Rajvir Singh PhD, Hamad Medical Corporation (HMC), Cardiology & Cardiothoracic Research Centre, CCS Department, Doha, Qatar

Vrijesh Tripathi PhD, Department of Mathematics & Statistics, The University of the West Indies, Trinidad & Tobago, West Indies

Kalpana Singh MSc, Clinical Research Department, Max Healthcare Institute Ltd., New Delhi, India

Rajesh Kumar Ahuja MSc, Department of Biostatistics, All India Institute of Medical Sciences, New Delhi, India

Mani Kalai Vani MSc, Department of Biostatistics, All India Institute of Medical Sciences, New Delhi, India

Sada Nand Dwivedi PhD, Department of Biostatistics, All India Institute of Medical Sciences, New Delhi, India

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Footnotes

1 Pucca House: A pucca house is one, which has walls and roof made of the following material: burnt bricks, stones (packed with lime or cement), cement concrete, timber, ekra, tiles, GCI (Galvanised Corrugated Iron) sheets, asbestos cement sheet, RBC,(Reinforced Brick Concrete), RCC ( Reinforced Cement Concrete) and timber etc.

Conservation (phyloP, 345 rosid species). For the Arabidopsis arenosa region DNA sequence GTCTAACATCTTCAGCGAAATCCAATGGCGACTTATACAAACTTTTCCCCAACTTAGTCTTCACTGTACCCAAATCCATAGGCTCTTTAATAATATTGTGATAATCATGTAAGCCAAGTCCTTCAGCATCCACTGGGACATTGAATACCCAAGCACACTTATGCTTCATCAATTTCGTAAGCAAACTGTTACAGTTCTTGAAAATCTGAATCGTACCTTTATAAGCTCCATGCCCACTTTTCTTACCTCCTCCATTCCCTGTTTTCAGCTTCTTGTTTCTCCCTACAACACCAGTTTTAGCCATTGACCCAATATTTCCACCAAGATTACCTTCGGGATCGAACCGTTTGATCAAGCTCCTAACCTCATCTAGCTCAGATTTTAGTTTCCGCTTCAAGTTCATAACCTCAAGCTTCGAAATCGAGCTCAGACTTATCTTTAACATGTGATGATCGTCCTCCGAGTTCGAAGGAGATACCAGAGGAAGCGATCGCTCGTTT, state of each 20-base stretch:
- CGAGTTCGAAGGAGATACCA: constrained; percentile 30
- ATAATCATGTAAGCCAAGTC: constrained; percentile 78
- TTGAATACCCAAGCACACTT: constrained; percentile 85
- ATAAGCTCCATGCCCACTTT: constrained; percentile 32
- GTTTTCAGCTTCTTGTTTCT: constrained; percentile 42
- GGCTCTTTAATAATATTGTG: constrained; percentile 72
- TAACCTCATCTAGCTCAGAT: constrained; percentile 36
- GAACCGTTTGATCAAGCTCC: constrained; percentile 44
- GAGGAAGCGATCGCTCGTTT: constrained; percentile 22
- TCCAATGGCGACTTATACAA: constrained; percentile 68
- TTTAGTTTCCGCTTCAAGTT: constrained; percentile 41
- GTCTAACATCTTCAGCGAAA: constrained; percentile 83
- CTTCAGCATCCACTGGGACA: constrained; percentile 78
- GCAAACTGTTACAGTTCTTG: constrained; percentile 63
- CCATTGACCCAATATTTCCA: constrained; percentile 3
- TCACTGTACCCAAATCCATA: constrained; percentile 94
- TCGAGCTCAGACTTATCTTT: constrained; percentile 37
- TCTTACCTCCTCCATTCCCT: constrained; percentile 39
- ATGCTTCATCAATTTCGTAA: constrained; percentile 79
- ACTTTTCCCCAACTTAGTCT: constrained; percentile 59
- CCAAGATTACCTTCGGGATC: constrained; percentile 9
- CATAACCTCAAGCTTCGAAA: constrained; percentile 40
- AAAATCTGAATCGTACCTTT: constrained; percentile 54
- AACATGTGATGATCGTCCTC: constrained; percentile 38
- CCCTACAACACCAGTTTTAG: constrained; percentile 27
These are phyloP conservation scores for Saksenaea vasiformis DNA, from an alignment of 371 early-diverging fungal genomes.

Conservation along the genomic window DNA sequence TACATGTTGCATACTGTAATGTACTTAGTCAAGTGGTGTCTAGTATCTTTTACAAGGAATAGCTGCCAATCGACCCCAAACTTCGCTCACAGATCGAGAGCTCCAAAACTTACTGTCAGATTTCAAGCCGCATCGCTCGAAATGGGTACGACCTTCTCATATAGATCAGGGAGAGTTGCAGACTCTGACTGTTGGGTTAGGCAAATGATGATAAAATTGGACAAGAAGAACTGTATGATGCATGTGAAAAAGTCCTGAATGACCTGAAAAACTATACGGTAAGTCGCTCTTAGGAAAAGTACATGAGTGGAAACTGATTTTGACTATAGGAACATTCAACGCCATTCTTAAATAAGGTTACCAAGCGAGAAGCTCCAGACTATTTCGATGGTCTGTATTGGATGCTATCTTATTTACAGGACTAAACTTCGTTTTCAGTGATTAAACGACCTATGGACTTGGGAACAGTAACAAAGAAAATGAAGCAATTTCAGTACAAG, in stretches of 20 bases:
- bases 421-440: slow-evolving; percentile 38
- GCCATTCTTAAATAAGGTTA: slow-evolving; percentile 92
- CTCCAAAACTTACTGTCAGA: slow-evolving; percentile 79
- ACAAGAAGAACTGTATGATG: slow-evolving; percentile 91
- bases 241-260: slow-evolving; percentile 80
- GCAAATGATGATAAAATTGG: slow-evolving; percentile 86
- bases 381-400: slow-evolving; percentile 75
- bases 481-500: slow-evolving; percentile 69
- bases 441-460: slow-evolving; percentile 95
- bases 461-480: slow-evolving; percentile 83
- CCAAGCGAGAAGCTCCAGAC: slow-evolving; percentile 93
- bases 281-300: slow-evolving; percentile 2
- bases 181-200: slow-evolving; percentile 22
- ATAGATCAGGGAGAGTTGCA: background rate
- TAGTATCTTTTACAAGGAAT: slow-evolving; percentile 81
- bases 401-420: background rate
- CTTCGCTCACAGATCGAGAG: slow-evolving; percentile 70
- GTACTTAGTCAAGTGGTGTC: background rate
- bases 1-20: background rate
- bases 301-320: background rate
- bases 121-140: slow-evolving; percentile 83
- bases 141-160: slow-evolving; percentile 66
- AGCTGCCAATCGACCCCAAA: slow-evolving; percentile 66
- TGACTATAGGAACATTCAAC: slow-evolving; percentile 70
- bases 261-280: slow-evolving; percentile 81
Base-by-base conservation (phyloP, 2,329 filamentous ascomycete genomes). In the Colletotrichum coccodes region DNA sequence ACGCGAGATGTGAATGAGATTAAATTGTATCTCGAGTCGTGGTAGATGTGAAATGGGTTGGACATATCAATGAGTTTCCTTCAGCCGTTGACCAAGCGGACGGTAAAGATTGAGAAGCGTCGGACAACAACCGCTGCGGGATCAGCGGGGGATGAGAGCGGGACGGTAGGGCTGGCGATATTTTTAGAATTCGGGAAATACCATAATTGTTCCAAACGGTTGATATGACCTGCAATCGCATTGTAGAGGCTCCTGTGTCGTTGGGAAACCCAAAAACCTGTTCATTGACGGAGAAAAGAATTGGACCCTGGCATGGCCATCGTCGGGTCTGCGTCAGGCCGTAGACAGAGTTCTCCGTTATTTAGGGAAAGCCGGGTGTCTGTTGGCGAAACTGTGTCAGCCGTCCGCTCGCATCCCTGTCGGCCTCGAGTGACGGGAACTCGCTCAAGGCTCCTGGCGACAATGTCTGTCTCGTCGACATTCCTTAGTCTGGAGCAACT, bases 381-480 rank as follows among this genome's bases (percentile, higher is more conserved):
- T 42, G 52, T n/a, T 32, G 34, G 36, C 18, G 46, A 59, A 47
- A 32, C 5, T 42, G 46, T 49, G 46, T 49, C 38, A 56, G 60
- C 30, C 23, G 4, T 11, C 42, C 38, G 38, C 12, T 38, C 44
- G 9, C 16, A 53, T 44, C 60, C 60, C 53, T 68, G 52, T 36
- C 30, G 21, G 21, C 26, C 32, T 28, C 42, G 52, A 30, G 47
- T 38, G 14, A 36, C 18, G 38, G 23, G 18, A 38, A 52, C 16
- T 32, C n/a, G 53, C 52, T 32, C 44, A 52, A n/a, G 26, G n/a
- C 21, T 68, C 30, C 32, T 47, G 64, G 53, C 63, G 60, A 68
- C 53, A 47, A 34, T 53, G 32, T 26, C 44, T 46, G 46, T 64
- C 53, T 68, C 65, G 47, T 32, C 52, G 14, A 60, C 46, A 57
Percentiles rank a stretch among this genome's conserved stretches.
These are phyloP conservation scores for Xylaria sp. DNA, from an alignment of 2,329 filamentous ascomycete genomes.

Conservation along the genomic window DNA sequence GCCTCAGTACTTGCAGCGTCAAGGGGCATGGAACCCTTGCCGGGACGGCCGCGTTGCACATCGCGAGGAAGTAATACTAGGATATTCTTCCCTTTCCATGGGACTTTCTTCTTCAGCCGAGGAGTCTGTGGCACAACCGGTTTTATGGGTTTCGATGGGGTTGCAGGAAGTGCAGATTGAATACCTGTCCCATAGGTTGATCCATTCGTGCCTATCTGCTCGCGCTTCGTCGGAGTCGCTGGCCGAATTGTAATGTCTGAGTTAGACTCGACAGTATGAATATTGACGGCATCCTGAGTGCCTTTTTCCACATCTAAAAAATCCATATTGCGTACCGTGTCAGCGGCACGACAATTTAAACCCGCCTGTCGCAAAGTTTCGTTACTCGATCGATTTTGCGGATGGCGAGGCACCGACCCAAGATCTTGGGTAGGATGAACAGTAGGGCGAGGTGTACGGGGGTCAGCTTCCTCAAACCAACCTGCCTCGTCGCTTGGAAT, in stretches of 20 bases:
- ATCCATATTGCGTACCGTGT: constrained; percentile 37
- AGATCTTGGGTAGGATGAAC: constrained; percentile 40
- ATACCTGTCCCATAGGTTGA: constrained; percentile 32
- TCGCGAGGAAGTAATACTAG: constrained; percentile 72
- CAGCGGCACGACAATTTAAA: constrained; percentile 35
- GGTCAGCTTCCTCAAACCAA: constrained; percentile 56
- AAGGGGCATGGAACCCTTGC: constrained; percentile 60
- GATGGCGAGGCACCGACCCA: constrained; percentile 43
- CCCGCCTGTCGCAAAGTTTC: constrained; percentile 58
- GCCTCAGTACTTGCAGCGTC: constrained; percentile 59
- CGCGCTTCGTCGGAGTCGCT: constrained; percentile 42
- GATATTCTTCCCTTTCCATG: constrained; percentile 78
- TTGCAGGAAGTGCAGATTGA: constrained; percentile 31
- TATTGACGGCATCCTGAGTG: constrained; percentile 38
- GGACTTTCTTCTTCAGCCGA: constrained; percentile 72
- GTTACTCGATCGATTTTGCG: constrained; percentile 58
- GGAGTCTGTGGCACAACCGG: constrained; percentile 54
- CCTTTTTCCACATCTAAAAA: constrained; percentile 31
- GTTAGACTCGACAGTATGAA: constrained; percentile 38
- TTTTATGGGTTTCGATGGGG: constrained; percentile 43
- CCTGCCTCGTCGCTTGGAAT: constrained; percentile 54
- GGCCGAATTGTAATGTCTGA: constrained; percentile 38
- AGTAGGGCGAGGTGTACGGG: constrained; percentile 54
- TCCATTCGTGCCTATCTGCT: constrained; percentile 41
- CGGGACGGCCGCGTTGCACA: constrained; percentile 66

Kutcha House: The walls and/or roof of this type of house are made of material other than those mentioned above, such as un-burnt bricks, bamboos, mud, grass, reeds, thatch, loosely packed stones, etc.

Semi -Pucca house: A house that has fixed walls made up of pucca material but roof is made up of the material other than those used for pucca house.

Reference: Government of India. 2005. Instructions to Enumerators /Supervisors for Conduct of Fifth Economic Census. Author. Retrieved March 24, 2012. <www.mospi.gov.in/ecs_Ins_Manual_part_I_two.htm>.

2 This part of the data was previously published: Dwivedi, S.N. and R. Singh. 2003. "On Assessing the Child Spacing Effect of Breastfeeding Using Cox Proportional Hazards Model with NFHS data." Demography India 32(2): 215–24. It is here quoted and included for purposes of comparison and further analysis, validation and prediction.